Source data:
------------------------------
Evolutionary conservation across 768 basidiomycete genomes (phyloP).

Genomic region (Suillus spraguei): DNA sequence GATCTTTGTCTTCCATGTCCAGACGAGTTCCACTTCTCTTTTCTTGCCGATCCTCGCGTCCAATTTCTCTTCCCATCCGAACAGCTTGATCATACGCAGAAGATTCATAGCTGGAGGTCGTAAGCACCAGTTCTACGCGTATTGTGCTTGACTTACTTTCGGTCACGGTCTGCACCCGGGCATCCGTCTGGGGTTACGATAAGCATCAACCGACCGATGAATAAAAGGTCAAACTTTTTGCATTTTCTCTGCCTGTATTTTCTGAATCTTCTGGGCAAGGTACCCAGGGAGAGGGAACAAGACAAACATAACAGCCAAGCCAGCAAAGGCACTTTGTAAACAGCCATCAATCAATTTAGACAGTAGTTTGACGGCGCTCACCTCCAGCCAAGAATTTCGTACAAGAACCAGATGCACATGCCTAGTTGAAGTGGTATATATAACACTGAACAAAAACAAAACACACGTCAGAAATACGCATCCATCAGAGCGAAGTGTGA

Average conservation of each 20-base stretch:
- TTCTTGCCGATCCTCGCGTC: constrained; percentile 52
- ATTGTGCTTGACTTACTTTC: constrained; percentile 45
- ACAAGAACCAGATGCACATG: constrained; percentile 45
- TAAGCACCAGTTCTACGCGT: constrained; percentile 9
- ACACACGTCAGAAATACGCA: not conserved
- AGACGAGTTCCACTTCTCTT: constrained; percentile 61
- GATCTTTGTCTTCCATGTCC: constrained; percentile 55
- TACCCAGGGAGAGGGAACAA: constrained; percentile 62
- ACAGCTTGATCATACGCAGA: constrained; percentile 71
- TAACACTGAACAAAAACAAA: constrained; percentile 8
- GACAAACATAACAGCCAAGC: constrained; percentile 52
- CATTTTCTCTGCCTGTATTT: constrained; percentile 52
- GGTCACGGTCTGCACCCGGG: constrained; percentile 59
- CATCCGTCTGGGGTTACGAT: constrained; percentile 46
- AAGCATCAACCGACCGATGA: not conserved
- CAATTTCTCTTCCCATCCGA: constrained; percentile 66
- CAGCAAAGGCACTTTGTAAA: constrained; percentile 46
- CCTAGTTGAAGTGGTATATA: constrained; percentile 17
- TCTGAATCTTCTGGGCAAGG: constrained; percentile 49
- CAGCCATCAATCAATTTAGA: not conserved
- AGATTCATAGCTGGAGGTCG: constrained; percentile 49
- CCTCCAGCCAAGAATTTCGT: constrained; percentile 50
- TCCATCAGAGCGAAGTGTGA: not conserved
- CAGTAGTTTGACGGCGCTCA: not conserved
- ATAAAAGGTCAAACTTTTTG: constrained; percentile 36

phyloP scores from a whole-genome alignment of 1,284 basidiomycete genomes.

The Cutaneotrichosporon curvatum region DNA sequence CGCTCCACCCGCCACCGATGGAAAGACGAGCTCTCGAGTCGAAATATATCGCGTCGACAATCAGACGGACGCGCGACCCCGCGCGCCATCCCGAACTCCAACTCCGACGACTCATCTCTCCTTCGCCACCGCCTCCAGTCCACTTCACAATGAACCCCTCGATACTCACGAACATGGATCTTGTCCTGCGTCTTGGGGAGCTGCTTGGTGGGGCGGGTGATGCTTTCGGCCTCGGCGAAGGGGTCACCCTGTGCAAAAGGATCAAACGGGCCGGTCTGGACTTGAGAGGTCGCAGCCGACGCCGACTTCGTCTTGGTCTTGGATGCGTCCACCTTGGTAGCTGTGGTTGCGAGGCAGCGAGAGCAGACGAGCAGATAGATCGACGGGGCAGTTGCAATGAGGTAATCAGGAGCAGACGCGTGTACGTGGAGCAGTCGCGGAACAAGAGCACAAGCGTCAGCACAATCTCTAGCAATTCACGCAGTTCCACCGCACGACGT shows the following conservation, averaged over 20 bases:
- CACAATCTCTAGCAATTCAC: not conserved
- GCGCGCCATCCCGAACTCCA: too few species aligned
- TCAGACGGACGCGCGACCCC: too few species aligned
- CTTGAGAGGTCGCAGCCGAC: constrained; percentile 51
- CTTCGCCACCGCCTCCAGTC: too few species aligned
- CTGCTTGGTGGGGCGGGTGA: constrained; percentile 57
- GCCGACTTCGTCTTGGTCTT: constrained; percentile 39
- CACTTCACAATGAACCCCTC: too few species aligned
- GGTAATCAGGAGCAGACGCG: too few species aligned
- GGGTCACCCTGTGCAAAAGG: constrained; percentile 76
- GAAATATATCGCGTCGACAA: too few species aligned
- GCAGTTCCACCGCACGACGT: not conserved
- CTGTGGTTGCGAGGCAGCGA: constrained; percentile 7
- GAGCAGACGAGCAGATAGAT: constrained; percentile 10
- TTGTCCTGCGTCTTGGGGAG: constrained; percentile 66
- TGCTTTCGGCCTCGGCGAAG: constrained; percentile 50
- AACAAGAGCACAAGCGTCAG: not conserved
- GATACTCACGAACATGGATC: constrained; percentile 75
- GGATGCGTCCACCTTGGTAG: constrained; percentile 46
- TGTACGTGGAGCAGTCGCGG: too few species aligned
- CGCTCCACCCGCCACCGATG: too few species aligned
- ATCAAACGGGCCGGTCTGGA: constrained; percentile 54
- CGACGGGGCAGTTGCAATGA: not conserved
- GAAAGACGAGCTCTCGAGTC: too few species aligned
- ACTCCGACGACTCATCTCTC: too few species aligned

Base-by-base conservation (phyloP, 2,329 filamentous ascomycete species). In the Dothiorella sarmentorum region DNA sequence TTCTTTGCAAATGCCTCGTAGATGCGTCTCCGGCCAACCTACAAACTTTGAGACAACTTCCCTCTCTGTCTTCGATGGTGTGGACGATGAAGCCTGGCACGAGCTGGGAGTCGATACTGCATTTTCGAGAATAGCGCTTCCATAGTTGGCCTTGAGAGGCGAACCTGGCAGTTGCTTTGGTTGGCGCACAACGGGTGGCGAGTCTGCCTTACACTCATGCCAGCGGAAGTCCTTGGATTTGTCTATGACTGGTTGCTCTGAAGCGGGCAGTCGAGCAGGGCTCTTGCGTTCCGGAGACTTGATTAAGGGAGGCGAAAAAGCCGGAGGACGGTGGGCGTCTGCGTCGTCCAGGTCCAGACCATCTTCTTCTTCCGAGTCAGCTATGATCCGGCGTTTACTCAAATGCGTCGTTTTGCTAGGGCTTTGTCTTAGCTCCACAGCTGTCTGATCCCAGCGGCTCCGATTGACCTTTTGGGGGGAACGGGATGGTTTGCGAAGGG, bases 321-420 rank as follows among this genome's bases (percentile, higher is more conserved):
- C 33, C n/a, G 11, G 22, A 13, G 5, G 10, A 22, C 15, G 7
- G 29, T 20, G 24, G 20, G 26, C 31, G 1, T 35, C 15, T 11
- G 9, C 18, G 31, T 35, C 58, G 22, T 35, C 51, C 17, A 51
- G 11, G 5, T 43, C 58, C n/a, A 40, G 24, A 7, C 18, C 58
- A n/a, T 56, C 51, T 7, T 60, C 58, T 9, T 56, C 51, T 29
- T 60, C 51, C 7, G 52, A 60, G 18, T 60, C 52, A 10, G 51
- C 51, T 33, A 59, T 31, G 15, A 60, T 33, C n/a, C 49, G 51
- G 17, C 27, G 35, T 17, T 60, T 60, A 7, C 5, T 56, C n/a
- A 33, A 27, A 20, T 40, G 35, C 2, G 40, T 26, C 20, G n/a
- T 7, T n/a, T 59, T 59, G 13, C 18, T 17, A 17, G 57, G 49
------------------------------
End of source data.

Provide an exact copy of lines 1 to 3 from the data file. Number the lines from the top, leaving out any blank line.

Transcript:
Evolutionary conservation across 768 basidiomycete genomes (phyloP).

Genomic region (Suillus spraguei): DNA sequence GATCTTTGTCTTCCATGTCCAGACGAGTTCCACTTCTCTTTTCTTGCCGATCCTCGCGTCCAATTTCTCTTCCCATCCGAACAGCTTGATCATACGCAGAAGATTCATAGCTGGAGGTCGTAAGCACCAGTTCTACGCGTATTGTGCTTGACTTACTTTCGGTCACGGTCTGCACCCGGGCATCCGTCTGGGGTTACGATAAGCATCAACCGACCGATGAATAAAAGGTCAAACTTTTTGCATTTTCTCTGCCTGTATTTTCTGAATCTTCTGGGCAAGGTACCCAGGGAGAGGGAACAAGACAAACATAACAGCCAAGCCAGCAAAGGCACTTTGTAAACAGCCATCAATCAATTTAGACAGTAGTTTGACGGCGCTCACCTCCAGCCAAGAATTTCGTACAAGAACCAGATGCACATGCCTAGTTGAAGTGGTATATATAACACTGAACAAAAACAAAACACACGTCAGAAATACGCATCCATCAGAGCGAAGTGTGA

Average conservation of each 20-base stretch: